Corn was down 3 1/4 cents in the December contract and down 3 1/2 cents in the July. Soybeans were down 3/4 cent in the November contract and up 1/4 cent in the July. Wheat closed down 2 cents in the December Chicago contract, down 3 cents in the December Kansas City, and up 1 1/2 cents in the December Minneapolis contract.
The December U.S. dollar index is down 0.26 at 92.84. December gold is down $3.40 at $1,290.40 while December silver is down 6 cents and December copper is up $0.0350. The Dow Jones Industrial Average is up 18 at 22,849. November crude oil is up $0.37 at $51.29. November heating oil is up $0.0162 while November RBOB gasoline is up $0.0166 and November natural gas is up $0.011.
December corn closed down 3 1/4 cents Wednesday, holding its sideways range ahead of Thursday's WASDE report, but also within 2 cents of the August low of $3.44 1/4 as harvest makes progress. Late Tuesday, USDA said 82% of corn crops were mature and 22% of corn was harvested, down from its five-year average of 37% harvested for this time of year. If there is good news for harvest, it is that conditions are expected to stay mostly warm and dry the next 10 days across the Corn Belt. Thursday's WASDE report should show a slightly smaller estimate of U.S. ending corn stocks for 2017-18 and while analysts expect USDA's production estimate to stay near 14.2 billion bushels, there is room for surprise after this spring's variable weather. Earlier Wednesday, USDA said Mexico bought 5.9 million bushels (150,000 metric tons) of U.S. corn for 2017-18. Technically, the trend in December corn remains down, but this is also the time of year when seasonal lows are typically made. Fundamentally, it remains tough to make a case for higher corn prices while the U.S. ending corn stocks estimate is over 2 bb. DTN's National Corn Index closed at $3.05 Tuesday, priced 44 cents below the December contract and has held roughly even for over a month. In outside markets, the December U.S. dollar index is down 0.26 and other commodities are mixed with December gold down $3.40 and November crude oil up 34 cents.
November soybeans ended down 3/4 cent Wednesday, accompanied by a small, $1.30 loss in December soybean meal. Late Tuesday, USDA said 36% of soybeans were harvested as of Sunday and good progress should be made this week, except for interruption from a band of moderate to heavy showers from northern Missouri to Michigan and Ontario. Thursday's WASDE report is expected to show a slight increase in production, but USDA's estimate of U.S. ending soybean stocks are expected to drop from 475 mb to 453 mb, thanks to lower than expected inventory on Sept. 1. At 8 a.m. CDT, USDA reported China bought 9.7 mb (264,000 mt) of U.S. soybeans and 4.85 mb (132,000 mt) were sold to unknown, both for 2017-18. The export pace for soybeans has been good in 2017 and should continue as FOB prices at the Gulf are 21 cents below prices at Brazil's ports. Technically, the trend remains up in November soybeans, but prices have held steady the past month, finding it difficult to trade higher while a record soybean harvest is expected this fall. DTN's National Soybean Index closed at $8.88 Tuesday, priced 78 cents below the November contract and holding a sideways range for over a month.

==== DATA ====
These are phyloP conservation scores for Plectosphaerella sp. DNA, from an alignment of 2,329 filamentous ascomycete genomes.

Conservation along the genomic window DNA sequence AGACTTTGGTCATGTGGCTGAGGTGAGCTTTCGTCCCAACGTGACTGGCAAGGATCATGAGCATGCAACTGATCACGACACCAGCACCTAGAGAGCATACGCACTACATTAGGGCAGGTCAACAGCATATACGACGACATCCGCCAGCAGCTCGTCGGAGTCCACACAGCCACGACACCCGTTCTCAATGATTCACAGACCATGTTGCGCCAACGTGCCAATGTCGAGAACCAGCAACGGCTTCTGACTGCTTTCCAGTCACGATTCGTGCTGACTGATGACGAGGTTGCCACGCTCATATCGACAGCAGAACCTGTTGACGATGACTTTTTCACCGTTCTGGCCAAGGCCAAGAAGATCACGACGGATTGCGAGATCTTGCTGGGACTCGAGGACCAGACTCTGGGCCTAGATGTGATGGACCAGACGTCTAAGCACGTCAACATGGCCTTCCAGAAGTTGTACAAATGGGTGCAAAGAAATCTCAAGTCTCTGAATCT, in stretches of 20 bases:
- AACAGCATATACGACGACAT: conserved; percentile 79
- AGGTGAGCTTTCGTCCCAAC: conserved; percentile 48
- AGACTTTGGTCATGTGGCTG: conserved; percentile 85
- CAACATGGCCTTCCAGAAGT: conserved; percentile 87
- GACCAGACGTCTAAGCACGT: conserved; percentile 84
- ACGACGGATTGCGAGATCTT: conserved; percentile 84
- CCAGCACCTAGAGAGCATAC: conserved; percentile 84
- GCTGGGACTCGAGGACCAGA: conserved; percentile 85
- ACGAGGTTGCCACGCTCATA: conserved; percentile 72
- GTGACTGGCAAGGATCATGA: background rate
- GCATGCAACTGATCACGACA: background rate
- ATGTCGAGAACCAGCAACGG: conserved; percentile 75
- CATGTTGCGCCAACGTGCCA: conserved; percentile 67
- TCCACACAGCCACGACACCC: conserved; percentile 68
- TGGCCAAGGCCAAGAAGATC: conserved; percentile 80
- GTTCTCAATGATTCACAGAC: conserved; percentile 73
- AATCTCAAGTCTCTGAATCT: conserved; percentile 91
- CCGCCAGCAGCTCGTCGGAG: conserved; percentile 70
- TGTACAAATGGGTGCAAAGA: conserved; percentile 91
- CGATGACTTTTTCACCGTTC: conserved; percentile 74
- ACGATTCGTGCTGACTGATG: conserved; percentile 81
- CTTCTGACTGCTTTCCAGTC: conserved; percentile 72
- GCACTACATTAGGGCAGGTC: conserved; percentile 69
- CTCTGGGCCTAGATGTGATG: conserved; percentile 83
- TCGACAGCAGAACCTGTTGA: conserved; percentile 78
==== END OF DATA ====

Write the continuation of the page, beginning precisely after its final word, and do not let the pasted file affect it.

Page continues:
December Chicago wheat closed down 2 cents Wednesday with prices probing for support near their lowest levels in 2017. Thursday's WASDE report is expected to show a slight increase in USDA's estimate of U.S. ending wheat stocks, but shouldn't have much price impact this late in the season. Late Tuesday, USDA said 48% of the next winter wheat crop was planted and 25% was emerged, both behind their normal paces. In Kansas, only 27% of the expected crop has been planted, down from the five-year average of 59% for this time of year. We don't normally see wheat sales from USDA, but earlier Wednesday, USDA said Mexico bought 3.8 mb (104,202 mt) of hard red winter wheat for 2017-18. Every sale helps, but many more are needed with USDA expected to estimate U.S. ending wheat stocks at 946 million bushels on Thursday. Technically, the trend in Chicago wheat is sideways, thanks to commercial support in the low $4s. Fundamentally, it is difficult to expect chances for significantly higher prices until we get closer to next season. DTN's National SRW index closed at $3.96 Tuesday, priced 39 cents below the December contract and down from its highest price in six weeks. DTN's National HRW index closed at $3.55, also down from its highest price in six weeks.
Todd Hultman can be reached at email@example.com
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